Chechen Prosecutor Valery Kuznetsov announced on April 3 that 57 graves had been found in Kirov Park in Grozny’s Leninsky district, RIA Novosti reported. Construction is currently underway in the park, these days known as Akhmad Kadyrov Park, to build an Akhmad Kadyrov Entertainment Center. “During a cleaning of the park’s territory, 57 graves were found,” Kuznetsov said, adding that tests showed that the bodies bore mainly “mine-explosive wounds.” According to the prosecutors, each of the victims was buried in a separate grave, and exhuming the bodies and reburying them in a cemetery took several days. Fifty-one of the bodies have been identified and reburied in a rural cemetery in the village of Staraya Sunzha on Grozny’s outskirts. Kavkazky Uzel reported on April 4 that the six bodies that remained unidentified were being held at Chechnya’s Emergency Situations Ministry, but a source in the republican prosecutor’s office told the website that Ingushetia did not have a laboratory capable of carrying out DNA testing and that the authorities were in the process of deciding where to send them for identification. The source refused to specify whether the bodies belonged to separatist fighters or local inhabitants, but said: “One thing can be said exactly: they are not the remains of servicemen.” Citing the Russian-Chechen Information Agency, Kavkazky Uzel quoted an official with the prosecutor’s office in Grozny’s Leninsky district, Umar Dakaev, as saying that the six bodies would soon be sent to a forensic laboratory in Rostov-on-Don for identification.
Kommersant reported on April 4 that “the majority” of the 57 people buried in the park in Grozny were “ordinary peaceful Grozny residents who for various reasons were unable to leave the besieged city and died under bombardment” during 1999-2000. However, the Regions.ru website wrote on April 3 that those buried in the park were “probably” Chechen separatist fighters killed during the February 4, 2000 rebel retreat from Grozny to Alkhan-Kala. The rebels fled through a minefield and rebel warlord Shamil Basaev lost his right foot during that retreat.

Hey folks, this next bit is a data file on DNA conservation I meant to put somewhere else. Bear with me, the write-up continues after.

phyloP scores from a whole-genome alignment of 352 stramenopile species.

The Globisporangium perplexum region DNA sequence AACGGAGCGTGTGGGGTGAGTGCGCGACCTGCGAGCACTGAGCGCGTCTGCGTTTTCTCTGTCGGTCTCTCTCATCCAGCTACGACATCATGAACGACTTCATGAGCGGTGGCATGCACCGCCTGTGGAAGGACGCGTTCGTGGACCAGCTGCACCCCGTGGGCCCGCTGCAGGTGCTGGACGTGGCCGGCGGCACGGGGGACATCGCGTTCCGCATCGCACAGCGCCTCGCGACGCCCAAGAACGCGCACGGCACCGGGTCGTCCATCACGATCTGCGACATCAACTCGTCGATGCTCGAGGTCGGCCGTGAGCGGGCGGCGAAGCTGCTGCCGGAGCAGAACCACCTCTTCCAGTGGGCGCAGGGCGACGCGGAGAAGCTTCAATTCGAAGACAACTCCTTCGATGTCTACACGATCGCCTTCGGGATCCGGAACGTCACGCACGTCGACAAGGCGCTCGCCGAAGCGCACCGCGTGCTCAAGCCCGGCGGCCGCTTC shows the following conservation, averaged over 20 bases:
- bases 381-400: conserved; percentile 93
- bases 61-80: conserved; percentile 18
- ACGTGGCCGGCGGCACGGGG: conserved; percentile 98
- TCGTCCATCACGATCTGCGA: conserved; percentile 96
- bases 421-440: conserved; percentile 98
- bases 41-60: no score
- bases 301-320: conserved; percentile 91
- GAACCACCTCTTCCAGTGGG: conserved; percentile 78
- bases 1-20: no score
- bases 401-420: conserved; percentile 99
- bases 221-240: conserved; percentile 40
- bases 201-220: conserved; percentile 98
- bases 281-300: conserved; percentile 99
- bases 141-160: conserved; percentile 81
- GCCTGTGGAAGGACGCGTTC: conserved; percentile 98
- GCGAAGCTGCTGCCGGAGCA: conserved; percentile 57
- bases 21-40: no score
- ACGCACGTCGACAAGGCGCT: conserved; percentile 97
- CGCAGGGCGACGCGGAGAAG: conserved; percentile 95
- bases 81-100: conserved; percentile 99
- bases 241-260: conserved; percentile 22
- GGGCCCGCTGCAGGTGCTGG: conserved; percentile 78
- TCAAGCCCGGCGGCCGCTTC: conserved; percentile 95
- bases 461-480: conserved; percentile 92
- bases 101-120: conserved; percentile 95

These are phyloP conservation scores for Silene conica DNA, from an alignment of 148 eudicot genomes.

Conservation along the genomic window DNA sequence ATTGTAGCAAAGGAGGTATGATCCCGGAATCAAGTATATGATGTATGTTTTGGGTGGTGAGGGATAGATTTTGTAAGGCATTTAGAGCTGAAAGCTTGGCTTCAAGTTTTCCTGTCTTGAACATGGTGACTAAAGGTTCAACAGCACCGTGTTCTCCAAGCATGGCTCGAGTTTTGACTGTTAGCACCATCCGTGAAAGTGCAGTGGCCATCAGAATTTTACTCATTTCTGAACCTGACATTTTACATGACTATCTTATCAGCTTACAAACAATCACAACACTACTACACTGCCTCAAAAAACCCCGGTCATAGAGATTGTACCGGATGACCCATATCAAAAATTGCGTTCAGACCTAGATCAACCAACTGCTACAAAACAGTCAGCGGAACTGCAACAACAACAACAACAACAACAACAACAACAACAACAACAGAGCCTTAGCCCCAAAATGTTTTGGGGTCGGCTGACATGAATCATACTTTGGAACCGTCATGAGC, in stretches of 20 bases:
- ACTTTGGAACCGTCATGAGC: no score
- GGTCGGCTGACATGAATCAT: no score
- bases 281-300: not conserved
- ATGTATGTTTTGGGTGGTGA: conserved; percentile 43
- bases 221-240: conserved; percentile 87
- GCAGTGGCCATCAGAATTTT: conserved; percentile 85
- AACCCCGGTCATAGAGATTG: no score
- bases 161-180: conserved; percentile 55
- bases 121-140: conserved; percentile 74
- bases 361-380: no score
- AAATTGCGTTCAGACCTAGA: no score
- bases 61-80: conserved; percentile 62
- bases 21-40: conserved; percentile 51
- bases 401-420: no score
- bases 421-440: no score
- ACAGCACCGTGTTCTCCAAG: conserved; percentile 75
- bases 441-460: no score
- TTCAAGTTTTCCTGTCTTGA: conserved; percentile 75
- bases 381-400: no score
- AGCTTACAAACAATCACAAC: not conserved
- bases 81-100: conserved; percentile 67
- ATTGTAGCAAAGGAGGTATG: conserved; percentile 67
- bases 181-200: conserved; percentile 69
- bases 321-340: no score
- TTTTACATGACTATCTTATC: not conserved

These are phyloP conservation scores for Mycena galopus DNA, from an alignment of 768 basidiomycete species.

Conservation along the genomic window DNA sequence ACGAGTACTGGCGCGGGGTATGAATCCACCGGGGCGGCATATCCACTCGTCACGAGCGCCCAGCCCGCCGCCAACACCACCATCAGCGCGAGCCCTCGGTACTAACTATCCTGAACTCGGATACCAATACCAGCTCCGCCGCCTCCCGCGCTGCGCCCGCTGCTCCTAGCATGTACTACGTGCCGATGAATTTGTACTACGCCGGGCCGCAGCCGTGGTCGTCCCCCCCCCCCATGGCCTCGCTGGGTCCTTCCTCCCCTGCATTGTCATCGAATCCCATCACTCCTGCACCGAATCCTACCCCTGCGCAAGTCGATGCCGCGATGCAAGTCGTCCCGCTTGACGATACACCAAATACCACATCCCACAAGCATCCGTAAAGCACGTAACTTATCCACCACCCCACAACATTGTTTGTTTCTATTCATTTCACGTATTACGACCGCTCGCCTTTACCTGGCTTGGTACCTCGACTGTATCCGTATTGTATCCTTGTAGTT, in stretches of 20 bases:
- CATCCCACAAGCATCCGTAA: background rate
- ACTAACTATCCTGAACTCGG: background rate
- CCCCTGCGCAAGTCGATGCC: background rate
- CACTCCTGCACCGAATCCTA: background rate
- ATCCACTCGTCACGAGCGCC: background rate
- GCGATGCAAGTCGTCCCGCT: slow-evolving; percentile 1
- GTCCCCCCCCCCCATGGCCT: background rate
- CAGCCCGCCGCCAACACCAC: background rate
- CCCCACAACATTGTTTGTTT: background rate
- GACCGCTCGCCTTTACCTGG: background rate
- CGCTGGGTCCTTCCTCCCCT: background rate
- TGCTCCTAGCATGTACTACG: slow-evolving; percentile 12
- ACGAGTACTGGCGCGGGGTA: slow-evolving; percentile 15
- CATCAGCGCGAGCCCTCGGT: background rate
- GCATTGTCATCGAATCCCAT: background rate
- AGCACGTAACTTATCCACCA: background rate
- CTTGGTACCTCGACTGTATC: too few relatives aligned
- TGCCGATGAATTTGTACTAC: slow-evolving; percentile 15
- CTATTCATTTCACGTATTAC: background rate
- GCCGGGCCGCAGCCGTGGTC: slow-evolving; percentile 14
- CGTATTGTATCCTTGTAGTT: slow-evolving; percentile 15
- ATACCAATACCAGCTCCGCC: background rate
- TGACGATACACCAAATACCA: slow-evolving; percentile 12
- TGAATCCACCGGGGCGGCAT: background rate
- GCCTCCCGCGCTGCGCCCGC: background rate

The separatist Kavkazcenter website on April 3 quoted Akhmad Sardali, chairman of the newly-created Movement for the Decolonization of the Caucasus and also chairman of the Union of Caucasian Journalists, as calling the reports that those buried in the park had died from mine explosions an “outright lie.” Those buried in the park, he said, were “victims of Russian air and artillery carpet bombing of the Chechen capital” during November 1999-February 2000. Sardali said that he and other journalists had filmed the bombardment of the Chechen capital that claimed the lives of hundreds of civilians, who were taken at night to the park for burial. He claimed that at least 700 Grozny residents, not 57, had been buried in the park and areas adjacent to the park, and that some of the bodies had been buried together in one grave. “Once again with full responsibility I would like to reiterate that all those people died as a result of explosions of Russian artillery shells and bombs,” Sardali told Kavkazcenter. “They could not have been identified then and delivered to their relatives for re-burial within such a short period of time. This is a second lie,” he said.
Reuters on April 5 ran an item about a 70-year-old Grozny resident, Rasul Arapkhanov, who told the news agency that he had buried dead Chechen rebels in Kirov Park during the heavy fighting between rebel and Russian forces in the Chechen capital in 1999. “Every killed person had a label with his name and address,” Reuters quoted him as saying as he stood outside his house on the outskirts of Grozny. “When the fight calmed down, the relatives and I opened the graves to move the body to his own graveyard. I was not hard to find. Everyone here knew that I looked after the graves. And I knew every path in the park.” Citing the separatist Kavkazcenter website’s report that the park contained at least 700 bodies of people killed by the bombs and rockets that fell on the city, Reuters reported that Arapkhanov said he knew “every grave” in the park and that the federal troops had never entered the park during the fierce fighting of 1999-2000. “The park was surrounded by water, and the Russians did not enter its territory,” Arapkhanov said. “They were scared they wouldn’t be able to leave it. This quiet place steadily became a place for burying the rebels. The fighters could not leave the blockaded city. It was easier for them to bury their dead here.”